From years, I am trying to fake I know how unix permissions works, but In fact, I don't understand anything.

www-data is the apache2 user My own user is my_user, it's having sudo access I am using root by using sudo su -

www-data is having all permissions on /var/www/html/ (755 www-data:www-data)

I can not connect as www-data and I want to PhpStorm to deploy on this server, using my_user.

So, by default, all folders are r-x, so I allow www-data's group to have full access (As root)

chmod -R g+rwx /var/www/html/project/themes

Then I add my user to this group (As root)

usermod -a -G www-data my_user

Now, logged my_user and phpstorm deployment are still returning "Permission denied". I disconnect my user, reconnect it and now this is working... What's going on dude ? So, I restart PhpStorm and this is working now.

I pushed my new folder on the server and I am now listing files

ls -la /var/www/html/project/themes

drwxrwx--- 2 my_user my_user 4096 Feb 15 09:51 new-folder

Wow buddy, I really need www-data to be able to read it, and edit it, and run it... I would like the new folders and files are owned by www-data:www-data to get it work. But maybe I am wrong ...

So, what is the best and definitive solution about these permissions issues ?

  • Or unix.stackexchange.com/questions/12842/…
    – muru
    Feb 15, 2022 at 10:23
  • @muru So you are considering I should use ACL, I already use it for some other projects but I would like to do that using chmod as, for me, it seems a basic need, isn't it ?
    – Loenix
    Feb 15, 2022 at 10:28
  • 1) g+s on dir should be enough 2) if files are rwxrwx--- even own by my_user , www-data should be able to edit/delete them ?
    – Archemar
    Feb 15, 2022 at 10:57
  • Yes but it should do it by default, the group is my_user by default instead of www-data. How to tell system to set new files' default group to another one ?
    – Loenix
    Mar 17, 2022 at 8:15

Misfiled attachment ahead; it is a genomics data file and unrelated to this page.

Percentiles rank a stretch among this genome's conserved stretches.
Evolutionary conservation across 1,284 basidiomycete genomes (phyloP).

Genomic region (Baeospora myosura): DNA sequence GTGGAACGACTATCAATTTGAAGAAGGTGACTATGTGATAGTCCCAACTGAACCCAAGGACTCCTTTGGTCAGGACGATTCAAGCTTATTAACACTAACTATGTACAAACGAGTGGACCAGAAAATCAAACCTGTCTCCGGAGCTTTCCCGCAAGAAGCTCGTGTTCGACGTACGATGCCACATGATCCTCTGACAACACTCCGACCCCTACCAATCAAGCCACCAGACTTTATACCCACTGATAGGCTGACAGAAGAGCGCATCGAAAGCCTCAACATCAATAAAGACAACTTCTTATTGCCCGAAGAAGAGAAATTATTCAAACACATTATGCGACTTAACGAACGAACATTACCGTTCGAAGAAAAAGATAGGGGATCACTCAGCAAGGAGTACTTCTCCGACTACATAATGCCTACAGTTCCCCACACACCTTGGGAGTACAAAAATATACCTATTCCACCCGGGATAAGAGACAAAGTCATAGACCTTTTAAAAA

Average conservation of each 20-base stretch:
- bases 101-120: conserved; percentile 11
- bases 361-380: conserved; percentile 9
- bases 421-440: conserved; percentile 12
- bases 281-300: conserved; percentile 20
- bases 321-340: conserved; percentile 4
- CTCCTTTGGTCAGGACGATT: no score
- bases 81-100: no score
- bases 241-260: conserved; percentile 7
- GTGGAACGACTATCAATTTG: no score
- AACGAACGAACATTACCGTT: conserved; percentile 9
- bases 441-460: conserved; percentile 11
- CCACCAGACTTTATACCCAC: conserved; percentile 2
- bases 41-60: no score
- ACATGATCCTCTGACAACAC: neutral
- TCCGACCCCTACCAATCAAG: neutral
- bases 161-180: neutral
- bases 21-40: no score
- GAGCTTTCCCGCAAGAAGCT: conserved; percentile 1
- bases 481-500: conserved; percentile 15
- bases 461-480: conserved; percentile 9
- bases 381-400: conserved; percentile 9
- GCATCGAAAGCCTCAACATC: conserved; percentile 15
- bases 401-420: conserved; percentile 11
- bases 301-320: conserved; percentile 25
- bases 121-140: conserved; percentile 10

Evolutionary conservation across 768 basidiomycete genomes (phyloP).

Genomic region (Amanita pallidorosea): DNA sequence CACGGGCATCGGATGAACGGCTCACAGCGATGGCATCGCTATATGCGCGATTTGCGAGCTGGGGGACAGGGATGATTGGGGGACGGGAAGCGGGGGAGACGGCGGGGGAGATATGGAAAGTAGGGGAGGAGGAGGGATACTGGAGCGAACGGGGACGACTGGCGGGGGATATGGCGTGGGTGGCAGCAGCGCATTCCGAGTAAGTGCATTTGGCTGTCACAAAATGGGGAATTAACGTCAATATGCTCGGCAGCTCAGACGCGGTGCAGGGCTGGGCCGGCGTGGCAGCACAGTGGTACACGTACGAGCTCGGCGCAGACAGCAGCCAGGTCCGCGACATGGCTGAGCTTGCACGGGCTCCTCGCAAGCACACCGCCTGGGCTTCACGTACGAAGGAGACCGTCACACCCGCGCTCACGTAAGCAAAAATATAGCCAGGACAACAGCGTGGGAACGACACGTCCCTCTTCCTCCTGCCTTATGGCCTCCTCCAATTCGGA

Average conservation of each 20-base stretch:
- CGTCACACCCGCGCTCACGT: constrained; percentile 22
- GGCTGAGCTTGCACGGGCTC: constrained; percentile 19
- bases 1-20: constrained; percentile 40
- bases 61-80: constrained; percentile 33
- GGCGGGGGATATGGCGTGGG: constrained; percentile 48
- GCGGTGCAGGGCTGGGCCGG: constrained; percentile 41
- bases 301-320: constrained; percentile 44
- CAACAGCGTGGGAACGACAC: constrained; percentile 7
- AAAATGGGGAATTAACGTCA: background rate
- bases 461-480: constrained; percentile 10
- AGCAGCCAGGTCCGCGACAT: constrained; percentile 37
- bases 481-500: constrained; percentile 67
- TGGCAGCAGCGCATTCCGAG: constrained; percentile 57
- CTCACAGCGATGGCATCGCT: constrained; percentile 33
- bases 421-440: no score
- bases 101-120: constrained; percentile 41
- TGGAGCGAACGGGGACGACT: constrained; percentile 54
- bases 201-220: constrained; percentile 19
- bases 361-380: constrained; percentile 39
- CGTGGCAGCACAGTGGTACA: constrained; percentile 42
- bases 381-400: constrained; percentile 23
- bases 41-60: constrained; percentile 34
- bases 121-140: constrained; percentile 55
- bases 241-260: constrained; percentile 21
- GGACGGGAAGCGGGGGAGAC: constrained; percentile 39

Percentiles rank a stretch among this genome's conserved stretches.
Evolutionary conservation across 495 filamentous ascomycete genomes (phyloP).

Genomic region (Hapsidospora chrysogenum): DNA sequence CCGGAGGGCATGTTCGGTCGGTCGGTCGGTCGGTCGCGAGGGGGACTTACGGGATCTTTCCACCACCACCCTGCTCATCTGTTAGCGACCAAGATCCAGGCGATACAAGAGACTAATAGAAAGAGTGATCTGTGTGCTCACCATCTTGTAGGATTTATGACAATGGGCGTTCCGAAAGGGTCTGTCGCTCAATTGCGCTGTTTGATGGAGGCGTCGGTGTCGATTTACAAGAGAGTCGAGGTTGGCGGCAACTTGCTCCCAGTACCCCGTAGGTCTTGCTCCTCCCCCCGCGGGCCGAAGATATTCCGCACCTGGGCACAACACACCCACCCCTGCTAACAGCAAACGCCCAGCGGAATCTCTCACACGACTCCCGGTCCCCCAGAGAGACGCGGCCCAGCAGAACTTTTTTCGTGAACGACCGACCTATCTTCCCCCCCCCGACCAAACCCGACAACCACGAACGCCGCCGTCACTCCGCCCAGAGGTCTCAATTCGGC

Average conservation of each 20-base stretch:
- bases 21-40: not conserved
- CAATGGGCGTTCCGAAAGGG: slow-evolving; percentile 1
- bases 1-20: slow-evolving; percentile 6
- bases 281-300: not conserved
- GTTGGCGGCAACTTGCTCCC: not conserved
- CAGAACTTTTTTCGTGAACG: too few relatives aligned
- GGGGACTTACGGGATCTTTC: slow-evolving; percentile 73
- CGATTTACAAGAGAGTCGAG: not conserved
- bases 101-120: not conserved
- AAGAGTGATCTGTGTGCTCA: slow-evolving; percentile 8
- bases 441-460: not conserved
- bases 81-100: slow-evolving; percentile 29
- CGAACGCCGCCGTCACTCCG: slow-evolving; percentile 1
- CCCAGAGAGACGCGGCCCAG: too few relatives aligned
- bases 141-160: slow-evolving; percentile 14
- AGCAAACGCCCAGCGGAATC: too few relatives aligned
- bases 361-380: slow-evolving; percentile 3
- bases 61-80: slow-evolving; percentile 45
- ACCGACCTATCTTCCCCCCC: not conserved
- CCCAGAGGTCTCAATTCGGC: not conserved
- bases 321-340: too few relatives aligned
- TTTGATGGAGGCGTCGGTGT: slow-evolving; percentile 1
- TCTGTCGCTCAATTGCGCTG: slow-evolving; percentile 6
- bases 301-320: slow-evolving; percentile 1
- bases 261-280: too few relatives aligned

1 Answer 1


So Unix/Linux permissions work according to numbers and addition, okay? It's pretty simple once you understand this. Permissions-wise, you can have three possible permission rights and in any combination: read (notated as r), write (notated as w) and execute (notated as x). These are the alphabets that appear in the left-hand-side column that appears when you type ls -l into the terminal.

Now, whom do you give these permissions, though? Who has these permissions, and how are these viewed? Well, you again have three classifications:

  1. User (that is, the user who owns it, i.e. that created/took over the file)
  2. Group (the group of users to which the file belongs)
  3. Others (users who are not in the file's group)

Now, for the sake of assigning and modifying these permissions, these alphabets have also been assigned numbers:
r = 4
w = 2
x = 1
Before I try to explain the purpose of this, let me explain directly how that works instead, yeah? So, say, you have a file called file.sh, okay? You want to give it some permissions, and you are superuser and are trying to define the permissions for ugo, in that order, because that is convention. You can go rwx, but then what if you wanted to give only reading and writing rights to the user, but not execution permission to anyone? What if you wanted to give only reading and executing permissions, but not writing permissions (read-only executable), what then? This is when numbers come into play.
r = 4
r + w = 6
r + x = 5
r + w + x = 7
So, if you wanted to give say, reading and writing rights to everyone (ugo), you go
$ chmod 666 file.txt.
You want to give reading and execution rights to everyone, you go
$ chmod 555 file.txt.
You want to give read-only rights to everyone, but all rights to the owner, you go
$ chmod 744 file.txt.
You want to give all rights to everyone, you go
$ chmod 777 file.txt
The numbers 666, 555, 744, 777 are always in the order ugo: user-group-others.

You can also add individual permissions using +r, +w, and +x and remove by using -r, -w, and -x, though that is a more labourious process, as you seem to be doing.

I would suggest you solve your problem by going into the directory and just doing a
$ chmod 777 *
and giving all permissions to everyone. It's a crude and somewhat unsafe fix, but it works every time for such a problem, and would solve your problem till you figure out whom not to give these permissions and then retroactively remove those permissions from them.
Hope this helps.


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